The Bumsteads Are Us! The Story of Chic Young’s ‘Blondie’ Comic Strip
On the 9th of January 1901, the American cartoonist Murat Bernard Young, better known as Chic Young, was born in Chicago, Illinois. His first comic strip The Affairs of Jane, about a low-budget film actress who dreams of becoming a real movie star, earned young Chic $22 a week. Unsurprisingly, upon receiving a phone call from King Features Syndicate’s J. Gortatowski, offering him an annual salary of $10,000, the cartoonist took it as a prank by his work colleagues and refused the offer. Luckily for him, when he later applied to Gortatowski, the offer was still on. In 1924, Young came up with an idea for a new strip entitled Dumb Dora. This time, the comic was about a brunette lady who, as it turned out, was not dumb at all. But it was his 1930 comic strip Blondie that brought Young worldwide recognition and major financial success.
The title character of the strip, Blondie Boopadoop, is a stylish fun-loving and man-chasing young flapper. “Yet her creator, Chic Young, recognized something more than a newsprint-ready blonde joke. She wasn’t a dizzy blonde as much as she was a dizziness-inducing blonde, embodying the whirlwind lifestyle that the “It” girls of the era seemed to suggest.” (Dean Young, Blondie: The Bumstead Family History). When she meets her boyfriend, son of a millionaire father, Dagwood Bumstead, his parents are not impressed with the “dizziness-inducing” girl. They suspect that she is with Dagwood mostly for the money. So, once the young couple decide to tie the knot Dagwood becomes disinherited and this is where the story really begins.
Blondie is the saga of a middle-class American family, initially intended to accommodate the stereotypical American Dream narrative; Chic Young once said: “I prefer to call Blondie a streamlined gag strip whose happenings are true and have occurred in almost every home. You see, I am catering to the average American family.” (Moira Davison Reynolds, Comic Strip Artists in American Newspapers, 1945-1980). Modelled on the everyday problems of the statistical Mr and Mrs Smith, the adventures of the Bumsteads soon became a popular phenomenon. The key to its success was the fact that the Bumsteads were easy to identify with; plus, their daily struggles and quarrels were brought to the public in a fun, life-goes-easy manner – even as the storyline often referred to serious matters, such as job loss or workplace bullying. When in 1941 the Bumsteads were blessed with their second child, “a total of 431,276 readers had participated in the contest to name her.” (Reynolds). The girl was eventually named Cookie. The Bumsteads also had a son, Alexander, originally known as Baby Dumpling. A further addition to the family was Daisy, the dog, and her numerous puppies.
The popularity of the comic has kept it alive up to the present day. But in order to make it relevant to the changing times, the Bumsteads have been undergoing a continuous evolution. First of all, in the 1950s, Chic Young realised that the children, who by the mid 1950s reached their teenagehood, would probably need to stay this way for good. From then on, parallely, the family started adapting to the social and cultural changes of the subsequent decades. So, at some point, the Bumsteads had to ‘vacate’ a household typical for the 1930s or 40s and start living in more modern looking surroundings. They had to change their clothes, domestic equipment and furnishings.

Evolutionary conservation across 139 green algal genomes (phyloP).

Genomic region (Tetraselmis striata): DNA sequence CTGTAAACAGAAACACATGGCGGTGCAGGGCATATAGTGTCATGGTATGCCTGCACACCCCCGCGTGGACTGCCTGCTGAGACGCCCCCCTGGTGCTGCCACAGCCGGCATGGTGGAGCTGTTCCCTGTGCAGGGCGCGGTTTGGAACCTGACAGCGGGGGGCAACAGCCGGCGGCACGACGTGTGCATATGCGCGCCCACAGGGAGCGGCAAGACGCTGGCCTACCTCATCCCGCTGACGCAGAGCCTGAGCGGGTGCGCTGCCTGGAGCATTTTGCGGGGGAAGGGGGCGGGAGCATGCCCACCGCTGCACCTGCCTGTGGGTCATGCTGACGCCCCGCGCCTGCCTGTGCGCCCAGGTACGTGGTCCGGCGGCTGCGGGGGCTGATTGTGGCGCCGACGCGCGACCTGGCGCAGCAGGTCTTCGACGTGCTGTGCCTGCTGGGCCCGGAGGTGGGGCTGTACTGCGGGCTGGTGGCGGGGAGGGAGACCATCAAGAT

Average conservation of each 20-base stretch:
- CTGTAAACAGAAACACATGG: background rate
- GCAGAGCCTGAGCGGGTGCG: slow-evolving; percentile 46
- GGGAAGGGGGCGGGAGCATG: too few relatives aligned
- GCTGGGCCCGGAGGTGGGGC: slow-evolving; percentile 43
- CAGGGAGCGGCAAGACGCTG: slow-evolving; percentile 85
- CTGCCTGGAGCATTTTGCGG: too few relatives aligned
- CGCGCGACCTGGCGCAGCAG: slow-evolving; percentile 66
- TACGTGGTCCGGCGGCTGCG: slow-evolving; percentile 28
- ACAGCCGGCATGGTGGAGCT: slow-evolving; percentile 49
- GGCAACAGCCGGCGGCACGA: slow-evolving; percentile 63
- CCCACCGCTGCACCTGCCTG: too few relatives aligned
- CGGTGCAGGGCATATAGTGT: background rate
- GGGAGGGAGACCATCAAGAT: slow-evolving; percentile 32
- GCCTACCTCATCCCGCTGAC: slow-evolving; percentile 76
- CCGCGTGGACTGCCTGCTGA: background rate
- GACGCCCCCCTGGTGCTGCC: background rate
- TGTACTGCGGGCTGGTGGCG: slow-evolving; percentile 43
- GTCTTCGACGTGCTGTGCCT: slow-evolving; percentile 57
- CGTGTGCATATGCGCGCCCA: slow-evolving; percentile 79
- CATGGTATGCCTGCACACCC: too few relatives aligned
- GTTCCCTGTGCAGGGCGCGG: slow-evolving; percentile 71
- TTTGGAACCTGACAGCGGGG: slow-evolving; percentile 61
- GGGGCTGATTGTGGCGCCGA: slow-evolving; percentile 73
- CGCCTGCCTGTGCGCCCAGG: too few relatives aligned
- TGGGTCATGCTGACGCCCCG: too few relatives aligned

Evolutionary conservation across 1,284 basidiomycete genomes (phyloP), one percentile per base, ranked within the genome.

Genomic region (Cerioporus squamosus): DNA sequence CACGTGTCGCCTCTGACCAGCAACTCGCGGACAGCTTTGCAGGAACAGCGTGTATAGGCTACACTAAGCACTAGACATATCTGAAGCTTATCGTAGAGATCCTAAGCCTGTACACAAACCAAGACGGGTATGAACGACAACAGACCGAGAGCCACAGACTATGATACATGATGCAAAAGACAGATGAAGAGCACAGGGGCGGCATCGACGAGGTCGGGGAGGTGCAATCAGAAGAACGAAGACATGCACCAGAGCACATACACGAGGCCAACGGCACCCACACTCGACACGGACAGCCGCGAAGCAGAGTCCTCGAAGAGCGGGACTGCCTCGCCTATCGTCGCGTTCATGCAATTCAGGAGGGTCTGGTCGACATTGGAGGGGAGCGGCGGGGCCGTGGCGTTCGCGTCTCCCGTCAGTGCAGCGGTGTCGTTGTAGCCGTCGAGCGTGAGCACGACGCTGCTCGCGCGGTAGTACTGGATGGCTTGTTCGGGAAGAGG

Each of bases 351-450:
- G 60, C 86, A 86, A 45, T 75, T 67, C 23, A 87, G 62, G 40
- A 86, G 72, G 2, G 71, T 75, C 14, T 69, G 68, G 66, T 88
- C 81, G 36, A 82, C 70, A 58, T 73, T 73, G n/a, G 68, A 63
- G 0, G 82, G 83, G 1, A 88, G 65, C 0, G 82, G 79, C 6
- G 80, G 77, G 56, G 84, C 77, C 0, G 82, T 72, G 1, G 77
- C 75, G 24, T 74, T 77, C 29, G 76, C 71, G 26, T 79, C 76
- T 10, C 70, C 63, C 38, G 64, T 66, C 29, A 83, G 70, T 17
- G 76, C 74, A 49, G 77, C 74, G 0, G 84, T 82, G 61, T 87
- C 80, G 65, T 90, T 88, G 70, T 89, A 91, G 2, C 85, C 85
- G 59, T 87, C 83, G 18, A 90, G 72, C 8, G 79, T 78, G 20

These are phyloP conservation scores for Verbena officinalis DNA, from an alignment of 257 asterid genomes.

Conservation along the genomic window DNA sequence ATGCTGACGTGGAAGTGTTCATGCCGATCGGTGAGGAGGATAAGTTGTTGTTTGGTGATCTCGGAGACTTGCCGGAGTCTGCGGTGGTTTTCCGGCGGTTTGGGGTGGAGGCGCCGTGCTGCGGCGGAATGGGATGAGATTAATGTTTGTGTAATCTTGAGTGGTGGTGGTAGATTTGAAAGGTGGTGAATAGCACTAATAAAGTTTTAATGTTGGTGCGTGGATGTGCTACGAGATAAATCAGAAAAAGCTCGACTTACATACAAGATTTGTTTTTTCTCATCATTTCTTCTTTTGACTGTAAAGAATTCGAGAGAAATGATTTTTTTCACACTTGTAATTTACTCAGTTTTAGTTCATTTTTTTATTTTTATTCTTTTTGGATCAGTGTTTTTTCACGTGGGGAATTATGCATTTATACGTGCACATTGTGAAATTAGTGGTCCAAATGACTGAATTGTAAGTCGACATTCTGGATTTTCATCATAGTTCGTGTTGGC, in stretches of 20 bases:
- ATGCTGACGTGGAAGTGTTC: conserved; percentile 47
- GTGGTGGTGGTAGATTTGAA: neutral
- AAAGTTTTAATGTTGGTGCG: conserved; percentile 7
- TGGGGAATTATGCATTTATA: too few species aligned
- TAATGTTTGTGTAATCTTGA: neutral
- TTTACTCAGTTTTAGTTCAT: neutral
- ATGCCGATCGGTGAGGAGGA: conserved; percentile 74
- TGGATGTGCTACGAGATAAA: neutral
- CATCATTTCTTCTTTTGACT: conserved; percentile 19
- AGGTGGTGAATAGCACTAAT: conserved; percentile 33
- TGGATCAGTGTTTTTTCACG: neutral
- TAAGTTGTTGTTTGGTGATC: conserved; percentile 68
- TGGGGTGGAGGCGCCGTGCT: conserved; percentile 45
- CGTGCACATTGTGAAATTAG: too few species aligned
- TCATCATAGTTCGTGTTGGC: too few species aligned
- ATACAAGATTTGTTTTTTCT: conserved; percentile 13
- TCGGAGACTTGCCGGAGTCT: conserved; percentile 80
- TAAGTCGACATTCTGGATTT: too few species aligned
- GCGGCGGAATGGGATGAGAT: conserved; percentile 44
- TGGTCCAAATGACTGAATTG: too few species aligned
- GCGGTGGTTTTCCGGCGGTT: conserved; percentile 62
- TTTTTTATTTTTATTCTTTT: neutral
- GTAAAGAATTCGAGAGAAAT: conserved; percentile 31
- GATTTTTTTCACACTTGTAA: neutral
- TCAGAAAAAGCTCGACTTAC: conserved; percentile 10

But most of all, Blondie is not a housewife anymore, since she has set up a catering business with Tootsie Woodley in 1991. Dagwood still works in a construction company, but instead of being threatened with an old manual typewriter by his boss, he has now a laptop frequently smashed into his head. In the late 1990s and at the beginning of 2000s, Cookie and Alexander started working after school – Cookie as a babysitter and Alexander at the order counter of a fast food restaurant. They wear modern clothes and use cellphones. There are also references to current television shows and social networking sites. Daisy, on the other hand, seems to be the only dog in the house, making the reader wonder of what happened to the puppies.
Even though the Bumsteads may seem as a mere imitation of our daily life, there is one sure thing we can learn from them – to treat life less seriously. As Dean Young, the son of the comic strip creator once said: “I think of the comics as a refuge, where you can see something that’s pleasurable and funny, and not mean-spirited and insulting. That’s my formula, and it seems to be working.” (Dean Young, Blondie: The Bumstead Family History). After Chic’s death in 1973, Dean Young replaced his father and still works on the Bumstead family adventures.
As a cartoonist myself you can imagine how thoroughly I enjoyed the read.
Thanks a lot 🙂
Reblogged this on http://www.seanmunger.com and commented:
ArtLark is a great blog because they showcase fascinating things that would otherwise not really get my attention. Sure, I’ve heard of Blondie (the comic strip as well as the 80s pop star), but never thought about its place in American history and society…but ArtLark has, and the result is this interesting article! It’s not the kind of stuff I usually do, but it’s pretty cool, so it’s surely worth a look.
One of my very favourite comics . Love the characters especially for the wat they were drawn.
For the way *
I was an avid fan as a teen in the 70s.